127 Hours: The Movie

We are soft sitting in front of computers and flat screen televisions. Yet the idea of rugged individualism remains with us. Americans pushed the frontier. Pioneers moved forward on the frontier after landing in the East at the edge of the Atlantic with settlements like Jamestown during the 17th Century. Americans kept going, moving, crossing the Mississippi River until reaching the wall, California and the Pacific Ocean.

What does this have to do with 127 Hours? Hold on. The movie recounts the harrowing and true story of Aaron Ralston, lover of the great outdoors. As he rushes out the door leaving behind a message from his mother, civilization, he hurdles towards the frontier.

Aaron drives his car  in the middle of the night headed to Utah. He arrives at a dry barren startling vista barreling off on his bike for some time spent bouldering, the cousin or variation of rock climbing.

He’s alone, he’s the rugged individual who would have been comfortable in the world described in Frederick Jackson Turner’s in “The Significance of the Frontier in American History”(1893). Ralston is much like a mythologized figure described by Jackson: “Daniel Boone, the great backwoodsman, who combined the occupations of hunter, trader, cattle-raiser, farmer, and surveyor-learning, probably from the traders, of the fertility of the lands of the upper Yadkin, where the traders were wont to rest as they took their way to the Indians, left his Pennsylvania home with his father, and passed down the Great Valley road to that stream.” (http://xroads.virginia.edu/~HYPER/TURNER/)

Being a rugged individual comes at a high cost. Most went to the movie aware of the harrowing dénouement: Aaron’s arm gets caught between boulders and after a grueling 127 hours, he amputates that arm himself.

During the 1990s, I went hiking alone all the time. I’m no rugged individual but I do love having church by myself under the trees. No talking. No distractions from someone moving along beside or behind me. Alone. I gave it up because my mother and brother asked me to. Sigh. I go to a local state park alone of late. Many people are on the more active trail. And I let someone know I’m out there. I also keep my phone with the number of the park ranger. And I don’t forget my red whistle.

See the film for the love the outdoors, beautiful vistas, and the morality tale of checking in before hiking or bouldering. The latter is a critical point.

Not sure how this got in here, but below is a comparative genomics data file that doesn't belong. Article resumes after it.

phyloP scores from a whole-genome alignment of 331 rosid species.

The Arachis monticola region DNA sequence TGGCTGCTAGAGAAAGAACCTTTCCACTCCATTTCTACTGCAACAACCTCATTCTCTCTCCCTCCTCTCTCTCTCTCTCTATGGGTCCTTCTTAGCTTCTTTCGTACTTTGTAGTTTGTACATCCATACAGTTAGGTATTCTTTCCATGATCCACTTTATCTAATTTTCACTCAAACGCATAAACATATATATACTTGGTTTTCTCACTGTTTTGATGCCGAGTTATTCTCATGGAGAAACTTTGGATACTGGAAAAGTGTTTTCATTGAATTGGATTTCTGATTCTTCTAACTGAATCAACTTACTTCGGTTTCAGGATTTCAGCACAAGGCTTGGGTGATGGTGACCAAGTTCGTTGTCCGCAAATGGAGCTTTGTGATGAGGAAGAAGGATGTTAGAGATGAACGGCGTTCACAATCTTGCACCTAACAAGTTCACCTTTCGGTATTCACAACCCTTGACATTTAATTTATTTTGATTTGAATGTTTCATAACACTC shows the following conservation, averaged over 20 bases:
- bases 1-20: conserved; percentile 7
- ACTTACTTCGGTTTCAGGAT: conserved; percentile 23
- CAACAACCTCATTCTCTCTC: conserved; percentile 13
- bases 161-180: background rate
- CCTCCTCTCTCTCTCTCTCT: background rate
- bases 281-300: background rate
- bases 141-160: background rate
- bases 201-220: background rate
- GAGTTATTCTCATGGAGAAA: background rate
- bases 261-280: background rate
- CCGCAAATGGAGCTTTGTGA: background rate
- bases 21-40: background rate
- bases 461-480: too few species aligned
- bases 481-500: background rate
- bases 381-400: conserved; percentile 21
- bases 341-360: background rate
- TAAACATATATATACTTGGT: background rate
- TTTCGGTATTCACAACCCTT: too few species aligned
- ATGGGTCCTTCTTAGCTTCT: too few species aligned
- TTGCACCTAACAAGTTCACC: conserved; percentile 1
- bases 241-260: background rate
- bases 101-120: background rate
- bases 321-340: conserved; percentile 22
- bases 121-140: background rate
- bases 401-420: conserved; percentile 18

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Book Review – The Lost Dogs: Michael Vick’s Dogs and Their Tale of Rescue and Redemption

Where do you stand with Michael Vick pleading guilty to charges of interstate dog fighting? Without having done a formal survey, I think people fall along the lines of African Americans/football fans and animal lovers.

I empathize with both Vick and the dogs. Why? Consider the broader context: African American men have some of the highest rates of incarceration and the longest jail-times in the United States. You can now count Vick among those numbers, whether you consider him guilty or not guilty. In addition, dog fighting has long been part of male culture, including African American men, and was not condemned like the Vick case until the early twentieth century. Vick like other men was probably introduced to the fighting through family or by his peers. So there might have been a history there too At the same time, I am also horrified about animals abused around the world. This includes cock and dog fights. I love animals and don’t like to see them abused, caged, or encased in Plexiglas.

In The Lost Dogs: Michael Vick’s Dogs and Their Tale of Rescue and Redemption, Jim Gorant recounts the events that led up to Vick’s charges and conviction, followed by rescuing the dogs and finding them homes. Gorant is clearly an animal lover, often telling the story through fictional vignettes based on what might have happened to the dogs:

“Sometimes men come and take a few of the dogs away. Sometimes those dogs come back tired and panting from running and running. Sometimes the dogs come back scarred and limping. Sometimes they come back looking the same, but acting completely different. Sometimes they don’t come back at all, as if they’ve simply disappeared.”

Many people found homes for the dogs to my relief; I love animals. People rehabilitated the dogs, many of them pit bulls, new kinder owners. Some even live with children. Redemption!

Vick has experienced some redemption too as the quarterback for the Philadelphia Eagles.

So where do you stand?